FAR FROM OVER: After describing the recent fiscal cliff deal as pathetic, Ruth Marcus thinks that she may have overly optimistic. Both Democrats and Republicans seem to be waiting for the other side to blink on another deal. Despite Washington's inability to find a solution, Marcus' "glumness stems from the imminence of three new cliffs — most importantly, the government’s bumping up against the debt ceiling." Our elected officials need to get the message that everything needs to be on the table in order to get a deal done: Ruth Marcus for The Washington Post: A ‘fiscal cliff’ nightmare that’s far from over

PROBLEMS WITH NEGOTIATIONS: After watching Washington continually make watered-down deals in the 11th hour, some are wondering what's wrong. One issue that constantly comes up is trust. "There is so little trust. It's not just Boehner and the president who don't trust each other. There are people who don't trust Obama, (Senate Majority Leader Harry) Reid or McConnell," David Gergen said. "It's certainly extraordinary. Historians would say it's unique. We've had brinksmanship in the past but we've never had government by brinksmanship." This would not be an issue if Congress spent more time together and met regularly across the aisle: Halimah Abdullah for CNN: More 'cliffs' to come in new Congress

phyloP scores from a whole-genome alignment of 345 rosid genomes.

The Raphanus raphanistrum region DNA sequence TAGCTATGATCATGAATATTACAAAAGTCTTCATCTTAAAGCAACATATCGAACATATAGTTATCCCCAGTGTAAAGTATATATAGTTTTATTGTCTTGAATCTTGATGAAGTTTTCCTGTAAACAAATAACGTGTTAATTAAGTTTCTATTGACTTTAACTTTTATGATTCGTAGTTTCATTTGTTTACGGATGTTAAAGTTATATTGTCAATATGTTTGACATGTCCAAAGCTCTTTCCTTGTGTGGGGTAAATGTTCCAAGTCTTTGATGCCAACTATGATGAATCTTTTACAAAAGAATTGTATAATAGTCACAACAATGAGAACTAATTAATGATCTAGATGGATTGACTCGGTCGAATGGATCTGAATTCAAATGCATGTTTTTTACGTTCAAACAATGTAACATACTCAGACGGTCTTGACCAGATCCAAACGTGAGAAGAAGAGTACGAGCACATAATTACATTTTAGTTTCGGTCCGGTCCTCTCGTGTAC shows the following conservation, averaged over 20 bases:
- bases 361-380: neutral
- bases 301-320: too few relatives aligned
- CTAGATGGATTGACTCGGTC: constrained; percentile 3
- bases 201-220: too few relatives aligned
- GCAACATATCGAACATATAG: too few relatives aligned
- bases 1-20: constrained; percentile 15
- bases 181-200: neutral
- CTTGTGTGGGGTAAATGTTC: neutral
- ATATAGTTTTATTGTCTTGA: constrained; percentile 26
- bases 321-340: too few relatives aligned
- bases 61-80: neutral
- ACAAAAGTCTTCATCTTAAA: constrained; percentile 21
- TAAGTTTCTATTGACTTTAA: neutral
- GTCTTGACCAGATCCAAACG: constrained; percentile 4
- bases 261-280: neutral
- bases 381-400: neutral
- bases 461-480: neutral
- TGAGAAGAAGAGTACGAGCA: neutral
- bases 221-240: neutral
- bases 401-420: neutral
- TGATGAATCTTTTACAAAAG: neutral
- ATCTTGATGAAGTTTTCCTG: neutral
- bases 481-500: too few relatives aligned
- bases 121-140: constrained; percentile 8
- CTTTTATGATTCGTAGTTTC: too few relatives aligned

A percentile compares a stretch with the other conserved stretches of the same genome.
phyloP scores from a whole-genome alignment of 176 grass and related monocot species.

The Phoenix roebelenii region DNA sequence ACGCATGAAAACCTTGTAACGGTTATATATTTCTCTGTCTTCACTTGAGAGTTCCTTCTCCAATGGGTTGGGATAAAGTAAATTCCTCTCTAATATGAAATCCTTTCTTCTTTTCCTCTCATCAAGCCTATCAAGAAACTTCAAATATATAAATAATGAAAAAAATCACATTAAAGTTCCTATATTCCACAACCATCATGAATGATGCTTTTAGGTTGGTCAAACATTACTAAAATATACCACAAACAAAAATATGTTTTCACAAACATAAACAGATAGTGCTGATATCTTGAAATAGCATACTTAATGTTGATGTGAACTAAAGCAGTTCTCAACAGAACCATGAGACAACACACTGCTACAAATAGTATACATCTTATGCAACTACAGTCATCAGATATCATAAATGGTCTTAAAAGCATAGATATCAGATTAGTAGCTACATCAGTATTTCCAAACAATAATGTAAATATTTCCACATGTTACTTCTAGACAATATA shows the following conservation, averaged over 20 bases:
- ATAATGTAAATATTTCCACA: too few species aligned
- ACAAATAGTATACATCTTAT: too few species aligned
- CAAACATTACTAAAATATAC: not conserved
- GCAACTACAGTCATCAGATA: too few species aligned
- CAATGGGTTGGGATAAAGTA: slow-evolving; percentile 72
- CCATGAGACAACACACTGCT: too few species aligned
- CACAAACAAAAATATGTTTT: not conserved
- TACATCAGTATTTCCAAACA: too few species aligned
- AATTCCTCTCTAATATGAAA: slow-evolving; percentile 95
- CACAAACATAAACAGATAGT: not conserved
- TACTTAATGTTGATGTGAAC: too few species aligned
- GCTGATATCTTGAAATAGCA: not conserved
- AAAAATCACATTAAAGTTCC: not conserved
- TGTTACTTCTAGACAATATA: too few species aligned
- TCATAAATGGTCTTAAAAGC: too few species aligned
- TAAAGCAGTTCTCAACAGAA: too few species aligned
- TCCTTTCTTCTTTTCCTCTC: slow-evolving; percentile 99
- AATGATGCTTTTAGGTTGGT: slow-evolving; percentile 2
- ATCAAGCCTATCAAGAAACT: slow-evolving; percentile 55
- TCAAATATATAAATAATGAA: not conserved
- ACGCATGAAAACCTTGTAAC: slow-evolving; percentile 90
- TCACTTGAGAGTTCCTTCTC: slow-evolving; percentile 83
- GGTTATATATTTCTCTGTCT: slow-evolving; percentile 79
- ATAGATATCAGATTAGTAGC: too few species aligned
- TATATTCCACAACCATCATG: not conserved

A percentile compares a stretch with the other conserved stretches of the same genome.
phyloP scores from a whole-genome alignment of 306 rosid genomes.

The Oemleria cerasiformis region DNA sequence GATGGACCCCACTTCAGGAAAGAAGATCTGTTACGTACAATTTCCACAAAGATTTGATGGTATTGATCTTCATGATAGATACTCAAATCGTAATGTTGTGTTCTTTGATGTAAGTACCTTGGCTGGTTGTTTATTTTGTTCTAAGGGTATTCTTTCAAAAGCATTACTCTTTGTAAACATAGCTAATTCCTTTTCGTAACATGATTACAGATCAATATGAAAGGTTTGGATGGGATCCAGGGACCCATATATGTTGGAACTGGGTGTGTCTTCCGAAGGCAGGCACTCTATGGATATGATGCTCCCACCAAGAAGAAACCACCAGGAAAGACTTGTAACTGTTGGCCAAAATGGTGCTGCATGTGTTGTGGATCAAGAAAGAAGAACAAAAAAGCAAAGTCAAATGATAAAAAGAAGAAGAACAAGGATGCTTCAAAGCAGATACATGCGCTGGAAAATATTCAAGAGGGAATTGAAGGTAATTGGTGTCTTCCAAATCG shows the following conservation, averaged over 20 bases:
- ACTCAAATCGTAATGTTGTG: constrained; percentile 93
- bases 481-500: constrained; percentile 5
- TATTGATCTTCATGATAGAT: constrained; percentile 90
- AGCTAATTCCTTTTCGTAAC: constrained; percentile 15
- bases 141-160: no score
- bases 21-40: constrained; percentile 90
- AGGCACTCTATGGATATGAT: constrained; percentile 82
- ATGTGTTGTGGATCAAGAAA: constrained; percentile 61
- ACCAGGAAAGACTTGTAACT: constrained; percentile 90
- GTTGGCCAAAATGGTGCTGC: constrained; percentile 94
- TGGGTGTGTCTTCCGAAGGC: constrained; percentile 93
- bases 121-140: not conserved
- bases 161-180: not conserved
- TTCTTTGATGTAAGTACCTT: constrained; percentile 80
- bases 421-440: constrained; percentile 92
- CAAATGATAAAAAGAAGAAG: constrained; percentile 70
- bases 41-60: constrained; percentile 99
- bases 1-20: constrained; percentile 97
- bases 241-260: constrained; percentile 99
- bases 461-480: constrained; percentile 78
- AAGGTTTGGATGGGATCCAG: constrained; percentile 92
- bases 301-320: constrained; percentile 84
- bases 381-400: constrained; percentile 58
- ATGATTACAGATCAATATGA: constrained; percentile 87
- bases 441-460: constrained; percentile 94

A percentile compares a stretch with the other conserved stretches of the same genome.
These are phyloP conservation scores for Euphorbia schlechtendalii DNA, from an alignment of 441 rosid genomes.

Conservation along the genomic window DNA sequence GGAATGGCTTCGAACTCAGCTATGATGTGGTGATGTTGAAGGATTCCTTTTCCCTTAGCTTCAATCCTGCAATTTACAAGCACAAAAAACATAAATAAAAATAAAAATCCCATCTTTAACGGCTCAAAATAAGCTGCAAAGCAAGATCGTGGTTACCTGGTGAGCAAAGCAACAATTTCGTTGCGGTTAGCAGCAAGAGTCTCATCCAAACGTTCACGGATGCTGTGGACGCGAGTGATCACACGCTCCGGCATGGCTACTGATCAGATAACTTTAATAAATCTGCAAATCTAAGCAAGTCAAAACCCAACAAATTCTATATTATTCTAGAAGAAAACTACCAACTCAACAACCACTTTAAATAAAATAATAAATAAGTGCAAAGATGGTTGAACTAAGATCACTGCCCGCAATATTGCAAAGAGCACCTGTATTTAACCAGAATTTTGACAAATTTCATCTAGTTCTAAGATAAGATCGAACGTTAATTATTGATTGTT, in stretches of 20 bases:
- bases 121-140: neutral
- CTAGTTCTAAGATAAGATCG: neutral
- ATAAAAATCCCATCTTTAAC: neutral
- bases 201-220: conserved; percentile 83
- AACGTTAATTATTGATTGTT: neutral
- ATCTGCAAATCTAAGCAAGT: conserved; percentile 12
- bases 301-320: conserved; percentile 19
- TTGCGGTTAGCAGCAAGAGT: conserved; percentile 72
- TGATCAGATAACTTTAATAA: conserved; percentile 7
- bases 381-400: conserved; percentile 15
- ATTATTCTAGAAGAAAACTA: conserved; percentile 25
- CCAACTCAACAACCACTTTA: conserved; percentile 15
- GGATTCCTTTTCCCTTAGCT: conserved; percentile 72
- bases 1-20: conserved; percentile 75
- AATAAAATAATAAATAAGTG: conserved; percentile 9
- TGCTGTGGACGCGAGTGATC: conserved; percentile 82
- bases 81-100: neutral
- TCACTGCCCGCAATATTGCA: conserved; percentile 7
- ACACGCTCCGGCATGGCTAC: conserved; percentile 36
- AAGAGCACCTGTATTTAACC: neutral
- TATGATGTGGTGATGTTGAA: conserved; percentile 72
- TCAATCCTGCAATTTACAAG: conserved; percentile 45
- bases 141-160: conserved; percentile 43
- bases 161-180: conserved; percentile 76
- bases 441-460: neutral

LINES IN THE SAND: Both sides have drawn lines in the sand — when a tidal wave is coming. Click here to see Tom Tole's latest cartoon about dysfunction in Washington.

FIVE-DAY WORK WEEK: Rep. Rick Nolan served three terms in the 1970s and recently returned to Congress. When asked how Congress has changed over the last few decades, he says that the biggest difference is the reduced work schedule. “We’re not working four or five days a week, like everybody else does in America. The fact is, Congress is not governing," says Nolan: Kevin Diaz for The Minnesota Star-Tribune: Nolan, five days in, rips congressional work rate

CITIZENS WEIGHS IN: "It would be a lot easier, less expensive and much more convenient if I chose to not travel to New York City on Jan. 14 for the No Labels’ 'Meeting to Make America Work.' But when was the last time taking the easy way out made anything get any better?" writes Steven Borne. Meanwhile, Bob O'Hara talks about dysfunctional and No Budget, No Pay in The Boston Globe.

THE DAILY BREAK: There is an idea being floated around to mint a trillion dollar coin to push off the debt ceiling showdown. At least Washington gets an "A" for creativity. 

STAT OF THE DAY: Congress' favorability rating is at 9 percent according to Public Policy Polling. Among their findings, 56 percent of Americans have a more favorable opinion of traffic jams, 67 percent have a more favorable opinion of lice, and 58 percent have a more favorable opinion of colonoscopies. But hey, at least they beat out communism this time: Public Policy Polling: Congress somewhere below cockroaches, traffic jams, and Nickelback in Americans' esteem

ACTION OF THE DAY: Click here to tweet what you think is more popular than Congress using the hashtags #MorePopularThanCongress. Our favorite responses get a free copy of our Make the Presidency Work! booklets signed by former Chief of Staffs Josh Bolton and Bill Daley.

Written & edited by Kelsey McLaughlinCollin BerglundLauren Gilbert and Jack McCullough

Tips, questions or ideas? Email the Problem-Solver's Daily team at psdaily@nolabels.org or tweet at us (@nolabelsorg).

Subscribe to Problem-Solver's Daily now